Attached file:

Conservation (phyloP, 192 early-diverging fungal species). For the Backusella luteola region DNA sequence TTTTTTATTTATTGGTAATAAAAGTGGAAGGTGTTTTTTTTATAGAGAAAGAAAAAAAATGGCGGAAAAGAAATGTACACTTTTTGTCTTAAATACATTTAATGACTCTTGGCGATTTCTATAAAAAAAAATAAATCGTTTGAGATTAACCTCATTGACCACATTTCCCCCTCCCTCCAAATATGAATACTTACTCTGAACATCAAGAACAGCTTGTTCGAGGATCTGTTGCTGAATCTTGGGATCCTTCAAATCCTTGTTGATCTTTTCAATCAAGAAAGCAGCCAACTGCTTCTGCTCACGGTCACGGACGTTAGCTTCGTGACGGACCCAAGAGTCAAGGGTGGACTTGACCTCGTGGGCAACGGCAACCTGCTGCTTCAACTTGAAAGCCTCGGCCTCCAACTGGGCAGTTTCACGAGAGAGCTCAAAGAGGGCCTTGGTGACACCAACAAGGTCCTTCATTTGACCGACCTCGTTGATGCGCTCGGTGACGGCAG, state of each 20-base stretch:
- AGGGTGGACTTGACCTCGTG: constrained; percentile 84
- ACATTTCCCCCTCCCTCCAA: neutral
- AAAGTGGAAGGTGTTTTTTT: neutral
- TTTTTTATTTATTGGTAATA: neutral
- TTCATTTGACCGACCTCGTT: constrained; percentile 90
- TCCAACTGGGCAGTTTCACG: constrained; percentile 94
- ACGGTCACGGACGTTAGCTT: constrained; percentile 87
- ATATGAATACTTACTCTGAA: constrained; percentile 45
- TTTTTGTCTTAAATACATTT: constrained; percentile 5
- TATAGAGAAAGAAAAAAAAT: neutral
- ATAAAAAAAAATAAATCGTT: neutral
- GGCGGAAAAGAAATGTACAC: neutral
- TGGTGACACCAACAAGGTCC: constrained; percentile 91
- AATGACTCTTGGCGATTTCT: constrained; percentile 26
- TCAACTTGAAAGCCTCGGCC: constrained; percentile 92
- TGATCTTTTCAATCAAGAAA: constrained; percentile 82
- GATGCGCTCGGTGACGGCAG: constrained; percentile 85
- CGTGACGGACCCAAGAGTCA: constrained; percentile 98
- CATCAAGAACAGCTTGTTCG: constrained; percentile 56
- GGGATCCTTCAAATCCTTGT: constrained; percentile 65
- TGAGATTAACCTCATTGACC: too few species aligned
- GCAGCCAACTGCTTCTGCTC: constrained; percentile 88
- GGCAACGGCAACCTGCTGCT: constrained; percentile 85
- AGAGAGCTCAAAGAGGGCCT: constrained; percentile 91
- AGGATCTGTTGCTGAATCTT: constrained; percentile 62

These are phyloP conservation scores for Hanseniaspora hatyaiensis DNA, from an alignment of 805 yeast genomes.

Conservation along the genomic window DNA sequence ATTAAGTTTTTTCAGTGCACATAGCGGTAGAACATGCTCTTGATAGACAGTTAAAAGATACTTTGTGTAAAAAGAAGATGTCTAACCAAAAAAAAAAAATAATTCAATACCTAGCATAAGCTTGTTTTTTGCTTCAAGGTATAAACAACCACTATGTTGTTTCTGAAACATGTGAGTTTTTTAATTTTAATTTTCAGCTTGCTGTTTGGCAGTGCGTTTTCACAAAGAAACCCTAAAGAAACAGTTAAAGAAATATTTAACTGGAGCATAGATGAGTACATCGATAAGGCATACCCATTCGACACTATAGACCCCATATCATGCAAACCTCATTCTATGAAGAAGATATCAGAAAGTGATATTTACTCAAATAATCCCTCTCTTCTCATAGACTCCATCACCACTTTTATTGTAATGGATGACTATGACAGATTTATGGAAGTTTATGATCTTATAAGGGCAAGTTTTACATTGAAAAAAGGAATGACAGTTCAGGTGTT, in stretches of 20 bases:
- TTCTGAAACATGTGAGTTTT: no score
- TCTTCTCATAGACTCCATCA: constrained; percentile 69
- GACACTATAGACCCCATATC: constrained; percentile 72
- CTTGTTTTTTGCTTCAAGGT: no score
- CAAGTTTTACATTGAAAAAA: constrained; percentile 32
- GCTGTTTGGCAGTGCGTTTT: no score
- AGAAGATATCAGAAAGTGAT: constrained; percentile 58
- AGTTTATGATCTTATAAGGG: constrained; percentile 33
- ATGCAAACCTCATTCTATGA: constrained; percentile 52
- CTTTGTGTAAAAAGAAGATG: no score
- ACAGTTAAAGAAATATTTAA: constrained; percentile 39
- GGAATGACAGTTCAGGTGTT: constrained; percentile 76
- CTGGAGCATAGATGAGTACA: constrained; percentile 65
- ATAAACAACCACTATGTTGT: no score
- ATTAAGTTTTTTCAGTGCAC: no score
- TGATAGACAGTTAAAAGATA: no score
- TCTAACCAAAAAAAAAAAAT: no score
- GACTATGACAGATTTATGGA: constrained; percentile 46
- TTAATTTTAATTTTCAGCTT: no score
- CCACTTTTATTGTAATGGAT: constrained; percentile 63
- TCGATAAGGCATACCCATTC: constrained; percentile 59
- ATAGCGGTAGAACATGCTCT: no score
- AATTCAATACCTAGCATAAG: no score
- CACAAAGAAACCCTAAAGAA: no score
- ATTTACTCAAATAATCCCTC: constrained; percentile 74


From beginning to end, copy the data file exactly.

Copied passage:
Conservation (phyloP, 192 early-diverging fungal species). For the Backusella luteola region DNA sequence TTTTTTATTTATTGGTAATAAAAGTGGAAGGTGTTTTTTTTATAGAGAAAGAAAAAAAATGGCGGAAAAGAAATGTACACTTTTTGTCTTAAATACATTTAATGACTCTTGGCGATTTCTATAAAAAAAAATAAATCGTTTGAGATTAACCTCATTGACCACATTTCCCCCTCCCTCCAAATATGAATACTTACTCTGAACATCAAGAACAGCTTGTTCGAGGATCTGTTGCTGAATCTTGGGATCCTTCAAATCCTTGTTGATCTTTTCAATCAAGAAAGCAGCCAACTGCTTCTGCTCACGGTCACGGACGTTAGCTTCGTGACGGACCCAAGAGTCAAGGGTGGACTTGACCTCGTGGGCAACGGCAACCTGCTGCTTCAACTTGAAAGCCTCGGCCTCCAACTGGGCAGTTTCACGAGAGAGCTCAAAGAGGGCCTTGGTGACACCAACAAGGTCCTTCATTTGACCGACCTCGTTGATGCGCTCGGTGACGGCAG, state of each 20-base stretch:
- AGGGTGGACTTGACCTCGTG: constrained; percentile 84
- ACATTTCCCCCTCCCTCCAA: neutral
- AAAGTGGAAGGTGTTTTTTT: neutral
- TTTTTTATTTATTGGTAATA: neutral
- TTCATTTGACCGACCTCGTT: constrained; percentile 90
- TCCAACTGGGCAGTTTCACG: constrained; percentile 94
- ACGGTCACGGACGTTAGCTT: constrained; percentile 87
- ATATGAATACTTACTCTGAA: constrained; percentile 45
- TTTTTGTCTTAAATACATTT: constrained; percentile 5
- TATAGAGAAAGAAAAAAAAT: neutral
- ATAAAAAAAAATAAATCGTT: neutral
- GGCGGAAAAGAAATGTACAC: neutral
- TGGTGACACCAACAAGGTCC: constrained; percentile 91
- AATGACTCTTGGCGATTTCT: constrained; percentile 26
- TCAACTTGAAAGCCTCGGCC: constrained; percentile 92
- TGATCTTTTCAATCAAGAAA: constrained; percentile 82
- GATGCGCTCGGTGACGGCAG: constrained; percentile 85
- CGTGACGGACCCAAGAGTCA: constrained; percentile 98
- CATCAAGAACAGCTTGTTCG: constrained; percentile 56
- GGGATCCTTCAAATCCTTGT: constrained; percentile 65
- TGAGATTAACCTCATTGACC: too few species aligned
- GCAGCCAACTGCTTCTGCTC: constrained; percentile 88
- GGCAACGGCAACCTGCTGCT: constrained; percentile 85
- AGAGAGCTCAAAGAGGGCCT: constrained; percentile 91
- AGGATCTGTTGCTGAATCTT: constrained; percentile 62

These are phyloP conservation scores for Hanseniaspora hatyaiensis DNA, from an alignment of 805 yeast genomes.

Conservation along the genomic window DNA sequence ATTAAGTTTTTTCAGTGCACATAGCGGTAGAACATGCTCTTGATAGACAGTTAAAAGATACTTTGTGTAAAAAGAAGATGTCTAACCAAAAAAAAAAAATAATTCAATACCTAGCATAAGCTTGTTTTTTGCTTCAAGGTATAAACAACCACTATGTTGTTTCTGAAACATGTGAGTTTTTTAATTTTAATTTTCAGCTTGCTGTTTGGCAGTGCGTTTTCACAAAGAAACCCTAAAGAAACAGTTAAAGAAATATTTAACTGGAGCATAGATGAGTACATCGATAAGGCATACCCATTCGACACTATAGACCCCATATCATGCAAACCTCATTCTATGAAGAAGATATCAGAAAGTGATATTTACTCAAATAATCCCTCTCTTCTCATAGACTCCATCACCACTTTTATTGTAATGGATGACTATGACAGATTTATGGAAGTTTATGATCTTATAAGGGCAAGTTTTACATTGAAAAAAGGAATGACAGTTCAGGTGTT, in stretches of 20 bases:
- TTCTGAAACATGTGAGTTTT: no score
- TCTTCTCATAGACTCCATCA: constrained; percentile 69
- GACACTATAGACCCCATATC: constrained; percentile 72
- CTTGTTTTTTGCTTCAAGGT: no score
- CAAGTTTTACATTGAAAAAA: constrained; percentile 32
- GCTGTTTGGCAGTGCGTTTT: no score
- AGAAGATATCAGAAAGTGAT: constrained; percentile 58
- AGTTTATGATCTTATAAGGG: constrained; percentile 33
- ATGCAAACCTCATTCTATGA: constrained; percentile 52
- CTTTGTGTAAAAAGAAGATG: no score
- ACAGTTAAAGAAATATTTAA: constrained; percentile 39
- GGAATGACAGTTCAGGTGTT: constrained; percentile 76
- CTGGAGCATAGATGAGTACA: constrained; percentile 65
- ATAAACAACCACTATGTTGT: no score
- ATTAAGTTTTTTCAGTGCAC: no score
- TGATAGACAGTTAAAAGATA: no score
- TCTAACCAAAAAAAAAAAAT: no score
- GACTATGACAGATTTATGGA: constrained; percentile 46
- TTAATTTTAATTTTCAGCTT: no score
- CCACTTTTATTGTAATGGAT: constrained; percentile 63
- TCGATAAGGCATACCCATTC: constrained; percentile 59
- ATAGCGGTAGAACATGCTCT: no score
- AATTCAATACCTAGCATAAG: no score
- CACAAAGAAACCCTAAAGAA: no score
- ATTTACTCAAATAATCCCTC: constrained; percentile 74